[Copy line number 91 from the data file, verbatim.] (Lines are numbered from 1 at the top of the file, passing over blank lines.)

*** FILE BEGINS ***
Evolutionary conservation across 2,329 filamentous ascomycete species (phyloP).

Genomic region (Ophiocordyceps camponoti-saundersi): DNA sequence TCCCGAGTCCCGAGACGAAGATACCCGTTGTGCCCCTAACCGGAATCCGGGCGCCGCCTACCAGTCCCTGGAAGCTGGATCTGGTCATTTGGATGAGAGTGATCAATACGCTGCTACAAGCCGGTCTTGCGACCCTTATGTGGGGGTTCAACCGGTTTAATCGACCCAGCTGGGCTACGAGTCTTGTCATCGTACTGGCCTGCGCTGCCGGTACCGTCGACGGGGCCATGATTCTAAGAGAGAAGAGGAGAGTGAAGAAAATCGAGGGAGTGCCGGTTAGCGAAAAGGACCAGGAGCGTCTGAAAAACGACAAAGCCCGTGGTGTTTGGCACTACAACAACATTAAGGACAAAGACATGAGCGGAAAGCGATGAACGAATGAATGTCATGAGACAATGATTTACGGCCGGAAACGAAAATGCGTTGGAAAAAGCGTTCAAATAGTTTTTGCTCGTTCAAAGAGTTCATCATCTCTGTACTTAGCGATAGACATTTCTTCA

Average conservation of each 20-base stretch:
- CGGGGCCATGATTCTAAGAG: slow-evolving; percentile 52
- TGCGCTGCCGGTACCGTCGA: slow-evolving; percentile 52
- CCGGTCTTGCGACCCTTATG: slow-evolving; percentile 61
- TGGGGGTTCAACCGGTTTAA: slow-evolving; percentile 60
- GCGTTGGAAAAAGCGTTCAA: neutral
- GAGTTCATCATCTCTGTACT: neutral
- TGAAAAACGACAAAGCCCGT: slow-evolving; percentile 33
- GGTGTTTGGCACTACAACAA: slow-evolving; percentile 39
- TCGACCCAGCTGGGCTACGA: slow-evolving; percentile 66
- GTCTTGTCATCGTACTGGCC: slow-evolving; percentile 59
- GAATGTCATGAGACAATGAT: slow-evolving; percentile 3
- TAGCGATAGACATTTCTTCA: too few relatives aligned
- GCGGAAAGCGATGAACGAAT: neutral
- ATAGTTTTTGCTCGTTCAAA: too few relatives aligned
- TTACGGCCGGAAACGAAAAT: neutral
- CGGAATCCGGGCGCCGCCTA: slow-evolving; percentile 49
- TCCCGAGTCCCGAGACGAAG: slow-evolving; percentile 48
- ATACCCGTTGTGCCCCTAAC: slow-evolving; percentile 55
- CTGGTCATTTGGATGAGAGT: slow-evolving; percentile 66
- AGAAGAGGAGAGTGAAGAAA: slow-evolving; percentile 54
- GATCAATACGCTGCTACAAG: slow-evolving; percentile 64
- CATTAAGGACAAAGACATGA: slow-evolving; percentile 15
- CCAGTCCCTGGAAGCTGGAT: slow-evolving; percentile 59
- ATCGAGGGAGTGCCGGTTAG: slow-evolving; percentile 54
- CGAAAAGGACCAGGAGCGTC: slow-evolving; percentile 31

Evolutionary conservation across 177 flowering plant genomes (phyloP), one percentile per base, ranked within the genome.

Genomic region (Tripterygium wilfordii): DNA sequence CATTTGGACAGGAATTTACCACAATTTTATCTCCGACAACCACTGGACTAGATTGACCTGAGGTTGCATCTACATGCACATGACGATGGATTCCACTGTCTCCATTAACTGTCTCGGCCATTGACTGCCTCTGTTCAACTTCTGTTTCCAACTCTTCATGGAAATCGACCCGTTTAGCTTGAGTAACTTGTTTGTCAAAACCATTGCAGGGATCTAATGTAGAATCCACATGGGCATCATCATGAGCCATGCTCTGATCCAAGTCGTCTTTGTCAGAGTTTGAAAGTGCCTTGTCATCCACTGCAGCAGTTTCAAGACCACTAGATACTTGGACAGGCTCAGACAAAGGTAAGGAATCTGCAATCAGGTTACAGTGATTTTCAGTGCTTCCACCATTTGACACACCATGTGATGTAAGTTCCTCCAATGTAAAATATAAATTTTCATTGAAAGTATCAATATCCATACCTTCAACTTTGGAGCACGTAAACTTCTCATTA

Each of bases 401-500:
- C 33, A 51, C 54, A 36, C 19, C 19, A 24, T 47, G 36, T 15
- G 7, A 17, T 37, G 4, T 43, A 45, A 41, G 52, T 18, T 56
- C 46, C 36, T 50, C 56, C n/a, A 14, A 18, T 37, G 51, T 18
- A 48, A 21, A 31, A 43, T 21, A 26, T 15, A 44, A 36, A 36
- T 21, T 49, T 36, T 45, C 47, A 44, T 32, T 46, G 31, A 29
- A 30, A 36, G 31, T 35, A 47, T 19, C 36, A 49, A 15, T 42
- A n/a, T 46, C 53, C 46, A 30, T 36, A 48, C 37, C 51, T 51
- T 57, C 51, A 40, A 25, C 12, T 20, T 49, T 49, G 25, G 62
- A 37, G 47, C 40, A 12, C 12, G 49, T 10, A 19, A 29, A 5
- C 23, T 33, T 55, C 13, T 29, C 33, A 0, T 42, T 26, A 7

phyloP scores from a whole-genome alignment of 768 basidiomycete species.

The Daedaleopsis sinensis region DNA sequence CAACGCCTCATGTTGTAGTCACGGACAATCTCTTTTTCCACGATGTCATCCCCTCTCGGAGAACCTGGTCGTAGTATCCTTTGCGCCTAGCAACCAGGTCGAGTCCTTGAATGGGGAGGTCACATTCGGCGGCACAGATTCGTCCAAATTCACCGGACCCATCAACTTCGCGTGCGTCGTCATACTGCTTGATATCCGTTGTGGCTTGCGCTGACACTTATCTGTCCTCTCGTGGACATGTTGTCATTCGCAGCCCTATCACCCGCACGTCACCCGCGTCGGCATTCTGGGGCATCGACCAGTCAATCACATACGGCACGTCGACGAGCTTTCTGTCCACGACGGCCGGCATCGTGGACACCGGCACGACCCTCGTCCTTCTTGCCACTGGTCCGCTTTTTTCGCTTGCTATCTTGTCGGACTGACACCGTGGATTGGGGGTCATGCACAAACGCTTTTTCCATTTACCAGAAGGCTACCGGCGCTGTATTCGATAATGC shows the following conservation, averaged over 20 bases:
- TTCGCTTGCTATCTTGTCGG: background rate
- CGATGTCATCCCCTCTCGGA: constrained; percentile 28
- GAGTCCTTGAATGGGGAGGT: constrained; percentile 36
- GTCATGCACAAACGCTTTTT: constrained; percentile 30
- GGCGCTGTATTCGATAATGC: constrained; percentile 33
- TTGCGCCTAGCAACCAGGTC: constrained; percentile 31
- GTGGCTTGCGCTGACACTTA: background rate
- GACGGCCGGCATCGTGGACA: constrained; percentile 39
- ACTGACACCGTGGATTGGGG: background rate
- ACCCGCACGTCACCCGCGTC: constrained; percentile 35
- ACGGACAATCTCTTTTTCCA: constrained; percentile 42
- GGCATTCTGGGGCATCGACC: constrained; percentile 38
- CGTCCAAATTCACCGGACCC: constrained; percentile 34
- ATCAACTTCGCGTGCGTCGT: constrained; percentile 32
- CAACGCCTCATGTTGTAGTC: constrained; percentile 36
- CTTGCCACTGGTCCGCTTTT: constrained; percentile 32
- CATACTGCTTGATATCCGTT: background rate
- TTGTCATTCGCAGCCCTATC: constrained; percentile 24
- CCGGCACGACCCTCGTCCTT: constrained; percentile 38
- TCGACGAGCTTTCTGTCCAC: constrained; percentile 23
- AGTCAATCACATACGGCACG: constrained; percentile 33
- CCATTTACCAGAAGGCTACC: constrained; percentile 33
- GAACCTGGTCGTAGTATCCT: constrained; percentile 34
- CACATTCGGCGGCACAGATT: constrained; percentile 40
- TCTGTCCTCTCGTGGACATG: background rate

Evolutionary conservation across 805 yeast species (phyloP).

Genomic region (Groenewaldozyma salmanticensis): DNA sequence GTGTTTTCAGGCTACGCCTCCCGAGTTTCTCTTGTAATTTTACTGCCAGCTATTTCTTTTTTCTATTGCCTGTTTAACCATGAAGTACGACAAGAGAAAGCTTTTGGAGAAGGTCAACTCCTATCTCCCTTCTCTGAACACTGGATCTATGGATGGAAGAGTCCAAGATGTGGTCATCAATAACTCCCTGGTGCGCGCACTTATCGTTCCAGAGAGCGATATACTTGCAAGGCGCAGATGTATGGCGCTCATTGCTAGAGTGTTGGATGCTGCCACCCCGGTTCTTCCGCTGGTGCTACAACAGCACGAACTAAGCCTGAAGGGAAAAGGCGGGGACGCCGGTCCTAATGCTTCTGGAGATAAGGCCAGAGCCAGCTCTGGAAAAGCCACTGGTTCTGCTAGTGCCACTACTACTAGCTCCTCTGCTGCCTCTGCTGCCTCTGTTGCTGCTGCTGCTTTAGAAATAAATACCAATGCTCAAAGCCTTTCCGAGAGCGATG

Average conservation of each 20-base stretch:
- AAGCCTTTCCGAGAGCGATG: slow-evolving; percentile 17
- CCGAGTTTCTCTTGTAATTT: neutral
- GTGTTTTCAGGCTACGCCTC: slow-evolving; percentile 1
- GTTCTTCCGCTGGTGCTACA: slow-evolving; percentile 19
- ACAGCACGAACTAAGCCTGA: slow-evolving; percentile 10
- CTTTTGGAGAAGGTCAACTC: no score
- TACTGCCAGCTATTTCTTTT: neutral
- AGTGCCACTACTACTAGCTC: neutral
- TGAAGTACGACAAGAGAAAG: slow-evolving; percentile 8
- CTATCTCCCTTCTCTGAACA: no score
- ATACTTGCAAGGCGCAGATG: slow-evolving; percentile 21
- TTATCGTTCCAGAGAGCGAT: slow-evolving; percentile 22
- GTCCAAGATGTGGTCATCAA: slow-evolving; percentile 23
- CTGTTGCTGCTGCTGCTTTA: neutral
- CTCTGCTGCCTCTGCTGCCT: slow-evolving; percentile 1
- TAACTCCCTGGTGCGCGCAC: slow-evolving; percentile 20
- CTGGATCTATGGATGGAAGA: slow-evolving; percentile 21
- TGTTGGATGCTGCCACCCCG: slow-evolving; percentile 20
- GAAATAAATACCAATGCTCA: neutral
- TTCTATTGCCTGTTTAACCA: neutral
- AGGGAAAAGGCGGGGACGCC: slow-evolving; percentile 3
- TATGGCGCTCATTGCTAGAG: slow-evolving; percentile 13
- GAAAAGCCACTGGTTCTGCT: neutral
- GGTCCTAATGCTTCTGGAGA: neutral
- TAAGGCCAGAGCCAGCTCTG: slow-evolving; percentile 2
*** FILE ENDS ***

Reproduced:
- TTCTATTGCCTGTTTAACCA: neutral